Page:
by Jim Hanson
Published in Midwest Flyer – August/September 2019 issue
I like to fish, and I fly to Canada often. There are so many great lodges in Canada, but my favorite is “Webber’s Lodges” at North Knife Lake, Manitoba. I’ve been going there for 26 years…sometimes several times a year (it doesn’t take much for me to be induced to make the trip!) Webber’s also conducts goose hunting trips near Churchill, on Hudson Bay. They are the leader in conducting Polar Bear and Arctic Natural Tours under their sister company, “Churchill Wild.”
North Knife Lake is located exactly 1,000 miles north of my home near Albert Lea, Minnesota. I usually fly to Kenora for Canadian Customs, then to Thompson (the end of the road). North Knife Lake is an additional 150 miles north, near the end of the tree line. The fishing is superb, the accommodations unmatched in the northwoods, and the Webbers take special care to meet the needs of every guest.
I mention this because I’ve obviously developed a special relationship with the Webber clan. A few years ago, they asked me to teach their granddaughter, Karli, to fly. EVERY kid in a remote area like that should be able to fly. I manage the Albert Lea Municipal Airport, and though I own a number of planes, I lease them to Accelerated Aviation Instruction (AAI) to conduct the actual training.
Karli came down for a month to stay with us, and learn to fly. She had her paperwork in order from the Transportation Security Administration (TSA) so she could learn to fly in the U.S., had her written passed, and was ready to learn, and learn she did!
Karli was one of the best students the flight school ever had. She received her Private Pilot Certificate in hand with the bare minimum number of hours. The FAA Designated Examiner pronounced her performance on the check-ride as “possibly the best Private Pilot examination I’ve ever given!” He was so impressed, that when I asked if he would give her tailwheel instruction and the endorsement (something he rarely does), he agreed. Karli received the endorsement in only 2 1/2 hours of flight time. “There was nothing more I could teach her,” he explained. “I demonstrated each and every maneuver—full stall landings, wheel landings, crosswinds, taxiing…she just DID them!” I later gave her a high-performance endorsement on the U.S. license, as she would be flying her grandfather’s Cessna 180.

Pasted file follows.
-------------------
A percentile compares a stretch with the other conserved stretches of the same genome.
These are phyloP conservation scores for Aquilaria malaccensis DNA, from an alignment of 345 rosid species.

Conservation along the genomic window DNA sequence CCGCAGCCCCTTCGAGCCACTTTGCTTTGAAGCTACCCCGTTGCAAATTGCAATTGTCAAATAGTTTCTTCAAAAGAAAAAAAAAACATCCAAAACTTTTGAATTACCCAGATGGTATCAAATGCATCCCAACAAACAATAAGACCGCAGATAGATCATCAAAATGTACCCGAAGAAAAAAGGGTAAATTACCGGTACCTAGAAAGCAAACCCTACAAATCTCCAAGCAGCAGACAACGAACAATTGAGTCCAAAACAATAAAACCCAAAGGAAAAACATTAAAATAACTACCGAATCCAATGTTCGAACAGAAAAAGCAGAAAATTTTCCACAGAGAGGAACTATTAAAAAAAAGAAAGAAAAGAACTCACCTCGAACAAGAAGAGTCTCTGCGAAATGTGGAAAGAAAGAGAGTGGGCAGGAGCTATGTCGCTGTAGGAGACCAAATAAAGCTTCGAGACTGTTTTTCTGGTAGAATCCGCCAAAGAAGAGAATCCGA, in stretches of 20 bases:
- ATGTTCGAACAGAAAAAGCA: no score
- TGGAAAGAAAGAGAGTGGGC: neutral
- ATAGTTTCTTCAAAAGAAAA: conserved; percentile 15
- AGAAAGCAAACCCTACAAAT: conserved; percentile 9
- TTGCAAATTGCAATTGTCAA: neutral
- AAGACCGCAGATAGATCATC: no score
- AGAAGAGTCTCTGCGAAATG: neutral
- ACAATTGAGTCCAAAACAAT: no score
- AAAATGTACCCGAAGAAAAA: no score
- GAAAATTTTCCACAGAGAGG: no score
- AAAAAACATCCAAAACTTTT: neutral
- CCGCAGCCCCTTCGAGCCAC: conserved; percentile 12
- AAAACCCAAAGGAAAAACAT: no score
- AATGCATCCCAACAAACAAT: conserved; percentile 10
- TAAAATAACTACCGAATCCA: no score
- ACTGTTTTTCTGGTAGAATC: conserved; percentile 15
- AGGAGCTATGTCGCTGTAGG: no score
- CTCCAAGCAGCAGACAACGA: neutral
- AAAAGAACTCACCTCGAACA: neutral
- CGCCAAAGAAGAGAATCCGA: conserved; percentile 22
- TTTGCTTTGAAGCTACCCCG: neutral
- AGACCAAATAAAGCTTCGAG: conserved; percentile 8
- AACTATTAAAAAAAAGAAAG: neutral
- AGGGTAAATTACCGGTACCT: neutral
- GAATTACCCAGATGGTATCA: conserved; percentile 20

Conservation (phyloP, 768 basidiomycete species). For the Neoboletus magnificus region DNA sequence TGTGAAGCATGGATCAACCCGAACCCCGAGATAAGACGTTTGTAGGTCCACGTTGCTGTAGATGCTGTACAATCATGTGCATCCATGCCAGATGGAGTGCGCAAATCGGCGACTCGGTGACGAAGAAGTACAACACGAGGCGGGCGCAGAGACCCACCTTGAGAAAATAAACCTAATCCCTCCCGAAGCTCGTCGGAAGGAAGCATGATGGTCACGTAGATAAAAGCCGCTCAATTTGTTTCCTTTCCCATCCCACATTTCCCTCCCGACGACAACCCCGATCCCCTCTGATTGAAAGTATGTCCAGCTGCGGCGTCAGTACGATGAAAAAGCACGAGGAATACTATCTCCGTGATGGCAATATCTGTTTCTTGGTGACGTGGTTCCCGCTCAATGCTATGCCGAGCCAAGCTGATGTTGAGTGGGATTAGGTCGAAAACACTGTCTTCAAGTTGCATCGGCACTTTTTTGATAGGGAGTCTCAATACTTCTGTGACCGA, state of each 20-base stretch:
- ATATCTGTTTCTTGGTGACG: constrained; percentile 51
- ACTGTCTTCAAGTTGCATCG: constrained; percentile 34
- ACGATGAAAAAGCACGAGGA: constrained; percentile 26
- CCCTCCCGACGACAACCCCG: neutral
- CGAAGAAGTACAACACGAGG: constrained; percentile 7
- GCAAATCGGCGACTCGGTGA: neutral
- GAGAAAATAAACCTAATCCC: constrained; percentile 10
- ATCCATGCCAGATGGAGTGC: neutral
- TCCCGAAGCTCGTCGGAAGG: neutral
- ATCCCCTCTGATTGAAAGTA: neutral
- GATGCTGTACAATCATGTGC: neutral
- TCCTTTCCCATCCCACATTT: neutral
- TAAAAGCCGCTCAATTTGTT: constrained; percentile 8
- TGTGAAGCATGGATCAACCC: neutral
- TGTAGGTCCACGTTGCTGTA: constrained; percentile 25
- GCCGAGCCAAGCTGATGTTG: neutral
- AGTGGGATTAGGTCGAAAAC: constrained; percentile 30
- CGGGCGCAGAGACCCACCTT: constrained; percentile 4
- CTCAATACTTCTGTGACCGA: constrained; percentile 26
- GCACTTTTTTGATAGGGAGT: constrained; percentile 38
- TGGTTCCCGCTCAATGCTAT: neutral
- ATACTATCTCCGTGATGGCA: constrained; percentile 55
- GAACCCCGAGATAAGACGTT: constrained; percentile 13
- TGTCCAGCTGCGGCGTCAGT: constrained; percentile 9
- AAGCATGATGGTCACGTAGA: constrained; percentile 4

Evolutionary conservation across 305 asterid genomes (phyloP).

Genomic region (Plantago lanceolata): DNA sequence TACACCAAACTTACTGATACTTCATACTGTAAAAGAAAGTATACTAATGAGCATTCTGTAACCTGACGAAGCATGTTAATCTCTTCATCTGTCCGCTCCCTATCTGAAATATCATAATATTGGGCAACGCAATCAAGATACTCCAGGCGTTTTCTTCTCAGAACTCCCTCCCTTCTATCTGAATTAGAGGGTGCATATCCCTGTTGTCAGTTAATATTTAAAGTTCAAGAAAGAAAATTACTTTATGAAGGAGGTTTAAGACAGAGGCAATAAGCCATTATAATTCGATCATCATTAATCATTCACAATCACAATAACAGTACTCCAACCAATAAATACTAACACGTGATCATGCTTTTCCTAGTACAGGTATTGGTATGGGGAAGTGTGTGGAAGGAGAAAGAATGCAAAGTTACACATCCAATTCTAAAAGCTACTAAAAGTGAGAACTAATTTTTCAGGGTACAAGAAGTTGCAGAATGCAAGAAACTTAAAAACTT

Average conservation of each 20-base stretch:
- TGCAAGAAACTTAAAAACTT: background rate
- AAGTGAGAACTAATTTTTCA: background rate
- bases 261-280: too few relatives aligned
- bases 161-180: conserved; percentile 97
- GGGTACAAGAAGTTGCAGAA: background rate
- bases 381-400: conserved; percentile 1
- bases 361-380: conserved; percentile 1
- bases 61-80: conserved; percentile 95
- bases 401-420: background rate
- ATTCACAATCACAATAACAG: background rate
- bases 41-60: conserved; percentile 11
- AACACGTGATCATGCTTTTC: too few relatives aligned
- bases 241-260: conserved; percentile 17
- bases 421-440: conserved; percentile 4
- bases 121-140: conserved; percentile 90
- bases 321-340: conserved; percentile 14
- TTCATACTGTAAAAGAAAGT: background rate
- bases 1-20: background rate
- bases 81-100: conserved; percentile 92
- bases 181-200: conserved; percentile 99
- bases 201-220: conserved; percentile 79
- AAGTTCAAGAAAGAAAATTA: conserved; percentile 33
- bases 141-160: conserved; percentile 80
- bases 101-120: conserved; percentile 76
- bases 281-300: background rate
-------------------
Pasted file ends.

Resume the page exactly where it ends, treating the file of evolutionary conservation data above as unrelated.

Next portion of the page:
This year, Webber asked me about teaching a grandson to fly – Josh Wright. He had a little less than a month in which to do it. Like Karli, he would have the TSA approval completed before coming down, and he would stay with us. He came down on May 5, 2019, and immediately got to work. He needed a U.S. medical certificate – FAST! AAI made the calls…he could get in at Lamoni, Iowa, the next day, nearly 200 miles away. But if this was to happen, he HAD to get the first available medical. He drove down to Lamoni, and came back with a First Class Medical. Step 1 was out of the way!
The next day, Josh started flight training…not only the usual air work, ground reference maneuvers, and takeoffs and landings, but also night flight. Canada requires 10 hours of cross-country night flight time outside of the traffic pattern. His instruction was tailored to meet BOTH U.S. and Canada requirements.
With all of the extra time, Josh didn’t solo until day 6. He also had two days “off” due to bad weather, but put them to good use with ground school. He still had to take the FAA written exam, but had studied prior to arriving in the U.S. The refresher and practical knowledge for the cross-country planning must have helped. He passed the written exam with a 90% on day 5. Step 2 accomplished!
There was too much wind to solo on day 6, so AAI started dual cross-country training. Having demonstrated his ability to fly cross-country, Josh and his instructor arrived back at Albert Lea, where he still made his first solo flight on day 6. He did a good job. After all, he had 14.1 hours in 6 days, including night and cross-country time! Step 3 accomplished!
The next two days concentrated on knocking out the required cross-country time, but that was not enough. After resting, AAI put him in the Redbird simulator where he practiced his long cross-country, airport layouts, takeoffs and landings, and radio work before actually flying the cross-country. He also practiced some night visual work, and “wouldn’t you know it—he inadvertently flew into clouds in the simulator at night—having to resort to instrument flight to escape the unseen clouds.” (Sarcasm.) Valuable experience! Step 4 – concentration on the requirements – accomplished!